US President Donald Trump lashed out at Beijing on Friday, vowing a quick response to China's announcement of new tariffs and ordering American companies to leave the country.
The blistering Twitter screed called into doubt chances for a quick resolution to the escalating trade war between the world's economic superpowers, which by the end of the year will cover nearly all imports and exports exchanged between the two countries.
"We don't need China and, frankly, would be far... better off without them," Trump tweeted.
The attack came with Trump expected to ruffle feathers in France at the weekend meeting of leaders of the G7 nations, with tensions mounting between Trump and the Europeans, Canada and Japan over trade tariffs.
The friction has already slowed US growth and undercut the global economy, and the threat of a deterioration sent stock markets falling sharply.
The Dow lost more than 600 points from its peak, to close with a loss of 2.4 percent. The German DAX lost more than one percent but London's FTSE gained ground.
China announced Friday it would hit US soybeans, lobsters, peanut butter and other imports worth $75 billion with new tariffs in retaliation for Washington's latest round of punitive duties that take effect in two rounds, September 1 and December 15.
"I will be responding to China's Tariffs this afternoon. This is a GREAT opportunity for the United States," he tweeted.
There was no word from the White House when his announcement might be coming.
- Ordered to move -
"Our Country has lost, stupidly, Trillions of Dollars with China over many years. They have stolen our Intellectual Property at a rate of Hundreds of Billions of Dollars a year, & they want to continue. I won't let that happen!," Trump tweeted.
"Our great American companies are hereby ordered to immediately start looking for an alternative to China, including bringing... your companies HOME and making your products in the USA."
It is unclear under what authority Trump could demand private companies alter their production.
But the influential US Chamber of Commerce urged the two sides to return to the negotiating table to find a solution.
"While we share the president's frustration, we believe that continued, constructive engagement is the right way forward," Myron Brilliant, the business group's head of international affairs, said in a statement.
"Time is of the essence. We do not want to see a further deterioration of US-China relations."
And the National Retail Federation said it was "unrealistic" to expect American retailers to move out of the world's second largest economy.
China's punitive tariffs of five to 10 percent will apply to 5,078 US items, and are timed to start in tandem with the new US duties September 1 and December 15, China's state council tariff office said.
Beijing also announced it would reimpose a 25 percent tariff on US autos and a five percent tariff on auto parts, also starting December 15. China had lifted those tariffs earlier this year as a goodwill measure while trade talks were underway.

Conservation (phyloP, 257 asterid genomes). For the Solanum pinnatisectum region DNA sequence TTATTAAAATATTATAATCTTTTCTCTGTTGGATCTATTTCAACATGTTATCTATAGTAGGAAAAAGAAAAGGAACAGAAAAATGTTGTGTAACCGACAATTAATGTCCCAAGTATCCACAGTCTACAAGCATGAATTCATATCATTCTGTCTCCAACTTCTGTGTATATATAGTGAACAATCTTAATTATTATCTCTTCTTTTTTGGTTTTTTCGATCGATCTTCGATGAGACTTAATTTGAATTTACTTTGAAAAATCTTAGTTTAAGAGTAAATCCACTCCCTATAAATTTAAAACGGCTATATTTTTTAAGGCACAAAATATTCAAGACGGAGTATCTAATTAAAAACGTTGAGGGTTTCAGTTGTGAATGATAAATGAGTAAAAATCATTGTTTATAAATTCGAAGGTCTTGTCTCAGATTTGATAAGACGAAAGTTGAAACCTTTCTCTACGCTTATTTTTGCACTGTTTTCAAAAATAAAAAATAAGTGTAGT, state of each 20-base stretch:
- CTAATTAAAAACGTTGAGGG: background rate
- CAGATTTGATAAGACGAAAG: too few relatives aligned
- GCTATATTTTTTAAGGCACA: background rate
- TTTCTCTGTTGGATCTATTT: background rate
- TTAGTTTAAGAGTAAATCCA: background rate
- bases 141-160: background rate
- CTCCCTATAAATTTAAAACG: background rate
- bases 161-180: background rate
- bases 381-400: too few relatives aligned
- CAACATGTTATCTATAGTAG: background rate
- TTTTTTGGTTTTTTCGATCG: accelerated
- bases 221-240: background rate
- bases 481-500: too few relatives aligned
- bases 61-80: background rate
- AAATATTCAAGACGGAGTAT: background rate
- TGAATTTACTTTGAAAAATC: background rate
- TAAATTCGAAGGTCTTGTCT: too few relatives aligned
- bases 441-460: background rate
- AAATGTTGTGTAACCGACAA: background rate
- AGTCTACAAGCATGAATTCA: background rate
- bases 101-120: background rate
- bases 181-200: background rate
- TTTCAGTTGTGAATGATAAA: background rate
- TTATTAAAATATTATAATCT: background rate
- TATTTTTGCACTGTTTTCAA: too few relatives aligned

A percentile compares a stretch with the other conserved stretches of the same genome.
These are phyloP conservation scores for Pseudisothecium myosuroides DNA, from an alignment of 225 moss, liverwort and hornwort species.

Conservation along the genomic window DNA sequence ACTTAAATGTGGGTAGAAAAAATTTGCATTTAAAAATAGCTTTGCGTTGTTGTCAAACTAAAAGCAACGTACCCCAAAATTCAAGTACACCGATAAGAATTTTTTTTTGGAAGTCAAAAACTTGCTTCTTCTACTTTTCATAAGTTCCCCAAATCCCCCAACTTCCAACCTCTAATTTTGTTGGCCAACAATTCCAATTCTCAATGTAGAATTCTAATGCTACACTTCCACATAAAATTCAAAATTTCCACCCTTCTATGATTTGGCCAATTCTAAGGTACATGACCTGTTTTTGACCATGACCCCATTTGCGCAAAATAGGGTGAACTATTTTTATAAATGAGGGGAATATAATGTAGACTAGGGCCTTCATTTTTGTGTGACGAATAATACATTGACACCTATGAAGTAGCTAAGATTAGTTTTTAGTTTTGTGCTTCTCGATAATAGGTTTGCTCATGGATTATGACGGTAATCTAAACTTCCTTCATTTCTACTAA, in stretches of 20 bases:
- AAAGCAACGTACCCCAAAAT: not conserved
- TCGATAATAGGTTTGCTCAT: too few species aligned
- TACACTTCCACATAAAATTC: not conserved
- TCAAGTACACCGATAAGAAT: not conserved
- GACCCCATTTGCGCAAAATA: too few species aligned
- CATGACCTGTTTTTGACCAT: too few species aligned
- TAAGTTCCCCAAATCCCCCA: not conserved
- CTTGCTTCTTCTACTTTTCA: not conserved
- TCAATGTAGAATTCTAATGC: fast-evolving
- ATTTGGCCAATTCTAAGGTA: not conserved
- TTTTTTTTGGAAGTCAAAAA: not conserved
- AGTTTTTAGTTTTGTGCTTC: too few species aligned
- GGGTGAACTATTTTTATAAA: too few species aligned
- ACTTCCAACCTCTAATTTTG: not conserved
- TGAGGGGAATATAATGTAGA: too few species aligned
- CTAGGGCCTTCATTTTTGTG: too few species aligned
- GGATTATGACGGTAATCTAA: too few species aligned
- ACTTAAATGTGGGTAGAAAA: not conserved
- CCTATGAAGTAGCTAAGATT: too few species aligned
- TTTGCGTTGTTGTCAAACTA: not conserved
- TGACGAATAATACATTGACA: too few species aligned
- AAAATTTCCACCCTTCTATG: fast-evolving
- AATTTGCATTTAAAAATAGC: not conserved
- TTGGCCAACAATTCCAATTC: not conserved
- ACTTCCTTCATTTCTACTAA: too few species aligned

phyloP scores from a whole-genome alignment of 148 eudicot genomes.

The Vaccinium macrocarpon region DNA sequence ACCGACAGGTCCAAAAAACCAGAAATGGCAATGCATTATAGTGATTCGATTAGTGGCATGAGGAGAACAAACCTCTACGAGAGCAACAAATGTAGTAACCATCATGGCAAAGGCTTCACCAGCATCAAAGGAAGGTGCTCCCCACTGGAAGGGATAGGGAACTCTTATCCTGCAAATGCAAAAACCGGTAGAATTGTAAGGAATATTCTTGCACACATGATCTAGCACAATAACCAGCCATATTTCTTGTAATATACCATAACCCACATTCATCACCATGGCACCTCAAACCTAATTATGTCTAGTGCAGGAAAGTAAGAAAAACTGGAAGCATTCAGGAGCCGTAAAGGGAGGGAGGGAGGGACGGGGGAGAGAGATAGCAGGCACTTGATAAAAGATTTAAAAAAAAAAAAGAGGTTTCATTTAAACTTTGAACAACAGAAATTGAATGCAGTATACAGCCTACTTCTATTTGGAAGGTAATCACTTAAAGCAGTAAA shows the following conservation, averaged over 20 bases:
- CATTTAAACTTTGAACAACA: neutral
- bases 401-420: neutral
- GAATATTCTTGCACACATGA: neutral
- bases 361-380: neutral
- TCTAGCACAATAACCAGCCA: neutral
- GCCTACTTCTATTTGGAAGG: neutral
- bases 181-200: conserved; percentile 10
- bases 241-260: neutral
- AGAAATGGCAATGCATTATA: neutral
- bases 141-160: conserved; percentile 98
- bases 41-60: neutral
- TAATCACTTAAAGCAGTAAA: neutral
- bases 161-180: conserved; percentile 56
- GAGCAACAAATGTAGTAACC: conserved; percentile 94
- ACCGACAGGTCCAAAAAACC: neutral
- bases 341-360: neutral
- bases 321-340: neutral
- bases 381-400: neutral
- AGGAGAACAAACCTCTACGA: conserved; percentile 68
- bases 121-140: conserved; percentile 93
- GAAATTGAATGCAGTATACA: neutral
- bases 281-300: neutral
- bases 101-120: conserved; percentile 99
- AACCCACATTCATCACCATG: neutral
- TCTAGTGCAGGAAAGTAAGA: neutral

Trump already imposed steep tariffs on $250 billion in Chinese goods, with a further $300 billion in imports targeted in the coming rounds.
Beijing has hit back with duties on around $110 billion of US goods -- or nearly all of the $120 billion worth of American goods it imported last year.
Some of those goods will now have their tariff rates raised even further.
China's commerce ministry said it will hit American frozen lobster, frozen chicken feet, peanut butter and 914 other goods with new 10 percent punitive tariffs starting September 1.
Soybeans, crude oil and other energy goods face 5 percent tariffs.
The US actions "have led to the continuous escalation of China-US economic and trade frictions, violating the consensus reached by the two heads of state in Argentina and the consensus reached in Osaka," China's State Council Tariff Commission Office said in a statement.
"China's adoption of punitive tariff measures is forced under the pressure of US unilateralism and trade protectionism," the office said.
US-made mango juice, electric buses and chemical products face 10 percent duties come mid-December while smaller aircraft, hand pumps and bearings will be hit with 5 percent taxes.
- No rulebook -
Federal Reserve Chair Jerome Powell warned in a speech Friday that trade tensions were exacerbating the global slowdown and the central bank does not have a "rulebook" for dealing with the fallout.
But he also vowed to "act as appropriate" to sustain the sustain the US economy.
An alarm bell went off in the US Treasury bond market last week when 10-year bond yields briefly fell below the yields offered on a two-year bond -- seen as a sign of looming recession -- and it happened again Friday.
US officials have said in recent days that trade talks with China would continue face-to-face talks next month.
However China's commerce ministry spokesman Gao Feng said Thursday he had no information on the next round of meetings, while noting the two sides remain in contact.
The two economic giants are squaring off in an increasing number of areas with officials and spokespeople taking daily shots at each other over trade, territorial disputes in the South China Sea, protests in Hong Kong and US actions against Chinese tech giant Huawei.